Deactivating the Permanent Indus Waters Commission

indusThe Indus Waters Treaty (1960) has not been immune to the vicissitudes currently affecting India-Pakistan relations. In the aftermath of the attack by Pakistani terrorists on an Indian Army camp in Uri on 18 September 2016, the Government of India (GOI) has indicated its decision, at the highest level, to comprehensively review the functioning of the Treaty. India has been a scrupulous adherent to the Treaty over the past 56 years despite the periodic conflictual relations it has had with Pakistan. In the past, India has responsibly reacted to issues raised by Pakistan on India`s water usage in the Indus basin and tried to resolve them within the legal ambit of the Treaty.

GOI is reportedly contemplating the suspension of the mechanism of the Permanent Indus Waters Commission (PIWC) set up under Article VIII of the Treaty. The PIWC is intended to act as a first-tier bilateral review platform for the two signatories to monitor its implementation, exchange and evaluate data on water usage, works impinging on  the water flows, drainage, storage, etc. of the Indus system (apropos Article IX) and deliberate on issues which may arise incidental to the Treaty’s functioning. India and Pakistan each nominate a senior technical expert in the realm of hydrology and water usage (normally not below the rank of chief engineer) as the Indus Commissioner. The Indus Commissioners constitute the PIWC. The PIWC meets at least once a year. The last meeting was held on 16 July 2016.

If the GOI were to implements its latest decision on deactivating its representation in the PIWC, that may be construed as a violation of the Treaty. It would in all probability make Pakistan invoke the dispute resolution mechanism which would involve a neutral expert to consider issues under Article IX (2) and, thereafter, even a reference to a Court of arbitration apropos sub-clause (5) of the said Article. This would likely be on the ground that India is impeding the observance of an in-built provision of the Treaty by obstructing the functioning of the PIWC – an integral operative institution within its fold. Pakistan has raised many issues against India in the past relating to the so-called excess storage proposed to be created by the latter under the Tulbul navigation project on the Jhelum river and adequacy of water discharge through the western rivers, among others.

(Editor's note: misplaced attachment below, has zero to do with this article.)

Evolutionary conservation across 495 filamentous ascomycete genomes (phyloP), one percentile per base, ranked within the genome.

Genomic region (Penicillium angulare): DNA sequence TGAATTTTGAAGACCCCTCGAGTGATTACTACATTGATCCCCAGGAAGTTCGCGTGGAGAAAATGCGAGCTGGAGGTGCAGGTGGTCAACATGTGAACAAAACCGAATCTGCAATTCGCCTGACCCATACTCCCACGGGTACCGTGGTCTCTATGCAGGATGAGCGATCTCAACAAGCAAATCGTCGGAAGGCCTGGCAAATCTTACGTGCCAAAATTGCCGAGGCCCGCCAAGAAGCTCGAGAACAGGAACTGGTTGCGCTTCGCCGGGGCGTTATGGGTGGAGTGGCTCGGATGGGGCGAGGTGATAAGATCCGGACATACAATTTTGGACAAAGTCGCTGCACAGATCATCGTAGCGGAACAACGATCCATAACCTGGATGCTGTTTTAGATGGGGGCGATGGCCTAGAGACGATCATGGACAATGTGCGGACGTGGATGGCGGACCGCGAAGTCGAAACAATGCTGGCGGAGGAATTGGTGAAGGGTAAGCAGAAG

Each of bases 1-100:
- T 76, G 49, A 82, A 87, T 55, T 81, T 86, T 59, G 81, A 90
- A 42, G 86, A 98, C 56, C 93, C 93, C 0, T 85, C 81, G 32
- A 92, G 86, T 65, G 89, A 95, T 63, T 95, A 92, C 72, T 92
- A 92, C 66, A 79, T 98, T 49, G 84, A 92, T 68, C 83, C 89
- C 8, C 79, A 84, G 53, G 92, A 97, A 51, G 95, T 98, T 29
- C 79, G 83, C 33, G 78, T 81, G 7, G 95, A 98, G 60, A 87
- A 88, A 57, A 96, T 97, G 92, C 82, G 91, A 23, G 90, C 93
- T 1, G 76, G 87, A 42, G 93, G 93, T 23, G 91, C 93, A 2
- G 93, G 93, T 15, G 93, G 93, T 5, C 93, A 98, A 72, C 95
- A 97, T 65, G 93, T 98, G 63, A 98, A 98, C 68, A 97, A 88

If India were to shut off an institutionalised mechanism for mutual communication like the PIWC, Pakistan will further malign India on the bona fide activities the latter undertakes within the scope of its obligations and legitimate benefits accruable under the Treaty. Furthermore, it is important to mention that even in respect of the eastern rivers of the Indus system (fully allocated to India under the Treaty),there are some stretches where the flows of the eastern rivers may not be totally immune to hydrological interference by Pakistan. For instance, the waters of the tributaries of the Sutlej and Ravi flow in some stretches through Pakistan and merge into portions of the main rivers flowing through India before finally entering Pakistan. All diplomatic demarches and disputes on such matters, should they arise, may become intractable and difficult to resolve, if the first-tier mechanism of PIWC were to be deactivated.